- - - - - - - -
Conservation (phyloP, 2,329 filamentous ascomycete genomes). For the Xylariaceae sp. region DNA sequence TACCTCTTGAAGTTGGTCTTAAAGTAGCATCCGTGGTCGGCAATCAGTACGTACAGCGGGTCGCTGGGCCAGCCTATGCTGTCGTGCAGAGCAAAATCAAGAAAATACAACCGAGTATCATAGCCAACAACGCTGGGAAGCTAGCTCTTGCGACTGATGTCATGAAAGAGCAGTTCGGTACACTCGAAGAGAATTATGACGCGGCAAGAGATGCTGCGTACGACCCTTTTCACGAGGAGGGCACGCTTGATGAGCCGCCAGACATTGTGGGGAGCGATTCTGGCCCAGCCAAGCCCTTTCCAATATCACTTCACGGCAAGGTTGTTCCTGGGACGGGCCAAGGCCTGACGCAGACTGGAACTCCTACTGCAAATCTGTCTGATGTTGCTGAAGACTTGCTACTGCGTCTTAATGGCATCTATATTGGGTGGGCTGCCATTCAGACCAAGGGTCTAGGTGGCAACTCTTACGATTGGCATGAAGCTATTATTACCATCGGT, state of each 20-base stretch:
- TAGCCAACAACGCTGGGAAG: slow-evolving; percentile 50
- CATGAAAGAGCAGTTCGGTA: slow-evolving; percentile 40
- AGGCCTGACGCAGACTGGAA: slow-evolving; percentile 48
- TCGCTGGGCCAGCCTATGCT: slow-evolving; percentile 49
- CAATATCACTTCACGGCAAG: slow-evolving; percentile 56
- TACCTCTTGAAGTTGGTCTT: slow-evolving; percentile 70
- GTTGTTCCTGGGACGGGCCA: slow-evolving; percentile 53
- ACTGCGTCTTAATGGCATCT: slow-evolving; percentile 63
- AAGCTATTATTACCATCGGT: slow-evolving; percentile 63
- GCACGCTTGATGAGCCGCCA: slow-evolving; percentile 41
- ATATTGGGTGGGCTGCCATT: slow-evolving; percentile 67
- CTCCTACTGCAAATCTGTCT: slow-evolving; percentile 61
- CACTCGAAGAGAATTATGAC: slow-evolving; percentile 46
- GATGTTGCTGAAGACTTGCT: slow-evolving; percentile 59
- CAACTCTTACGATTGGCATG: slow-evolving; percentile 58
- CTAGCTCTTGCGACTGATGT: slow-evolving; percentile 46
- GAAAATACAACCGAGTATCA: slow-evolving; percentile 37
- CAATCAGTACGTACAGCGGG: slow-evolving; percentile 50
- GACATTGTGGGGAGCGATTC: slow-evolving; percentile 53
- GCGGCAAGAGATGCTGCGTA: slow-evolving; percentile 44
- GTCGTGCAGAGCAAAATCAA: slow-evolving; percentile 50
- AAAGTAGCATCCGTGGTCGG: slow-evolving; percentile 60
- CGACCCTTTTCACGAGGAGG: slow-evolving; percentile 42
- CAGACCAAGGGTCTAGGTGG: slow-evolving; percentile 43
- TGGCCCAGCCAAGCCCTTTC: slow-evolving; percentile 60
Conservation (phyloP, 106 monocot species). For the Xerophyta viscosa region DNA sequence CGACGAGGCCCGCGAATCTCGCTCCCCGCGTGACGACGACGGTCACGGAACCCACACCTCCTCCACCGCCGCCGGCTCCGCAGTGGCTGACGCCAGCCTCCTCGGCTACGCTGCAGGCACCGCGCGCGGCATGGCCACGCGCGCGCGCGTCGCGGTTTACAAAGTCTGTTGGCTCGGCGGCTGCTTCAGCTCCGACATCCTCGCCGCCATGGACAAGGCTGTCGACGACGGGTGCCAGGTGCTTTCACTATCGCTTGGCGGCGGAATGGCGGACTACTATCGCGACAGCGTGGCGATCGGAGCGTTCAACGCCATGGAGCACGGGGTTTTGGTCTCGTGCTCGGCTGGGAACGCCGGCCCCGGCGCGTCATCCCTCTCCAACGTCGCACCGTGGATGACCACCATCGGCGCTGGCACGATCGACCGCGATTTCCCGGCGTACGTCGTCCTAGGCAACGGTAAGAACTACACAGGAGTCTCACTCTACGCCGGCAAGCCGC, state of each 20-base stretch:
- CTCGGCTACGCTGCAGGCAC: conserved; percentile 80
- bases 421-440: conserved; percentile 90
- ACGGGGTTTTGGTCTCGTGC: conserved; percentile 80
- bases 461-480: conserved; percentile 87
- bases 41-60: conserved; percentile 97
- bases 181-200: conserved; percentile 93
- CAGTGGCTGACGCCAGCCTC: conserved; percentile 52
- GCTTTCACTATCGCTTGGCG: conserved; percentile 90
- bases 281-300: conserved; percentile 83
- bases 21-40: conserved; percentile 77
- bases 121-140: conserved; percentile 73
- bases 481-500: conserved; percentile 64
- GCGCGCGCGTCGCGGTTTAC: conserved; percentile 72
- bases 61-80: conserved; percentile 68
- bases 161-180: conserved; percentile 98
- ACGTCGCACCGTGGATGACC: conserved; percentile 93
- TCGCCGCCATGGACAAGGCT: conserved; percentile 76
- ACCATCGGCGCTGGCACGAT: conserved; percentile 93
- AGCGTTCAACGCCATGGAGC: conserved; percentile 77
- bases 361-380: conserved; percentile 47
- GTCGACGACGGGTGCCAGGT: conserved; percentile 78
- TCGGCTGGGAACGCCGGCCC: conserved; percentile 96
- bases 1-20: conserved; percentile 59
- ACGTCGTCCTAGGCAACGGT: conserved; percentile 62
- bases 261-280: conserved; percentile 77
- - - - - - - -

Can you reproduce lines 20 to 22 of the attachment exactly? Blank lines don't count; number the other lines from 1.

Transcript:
- GACATTGTGGGGAGCGATTC: slow-evolving; percentile 53
- GCGGCAAGAGATGCTGCGTA: slow-evolving; percentile 44
- GTCGTGCAGAGCAAAATCAA: slow-evolving; percentile 50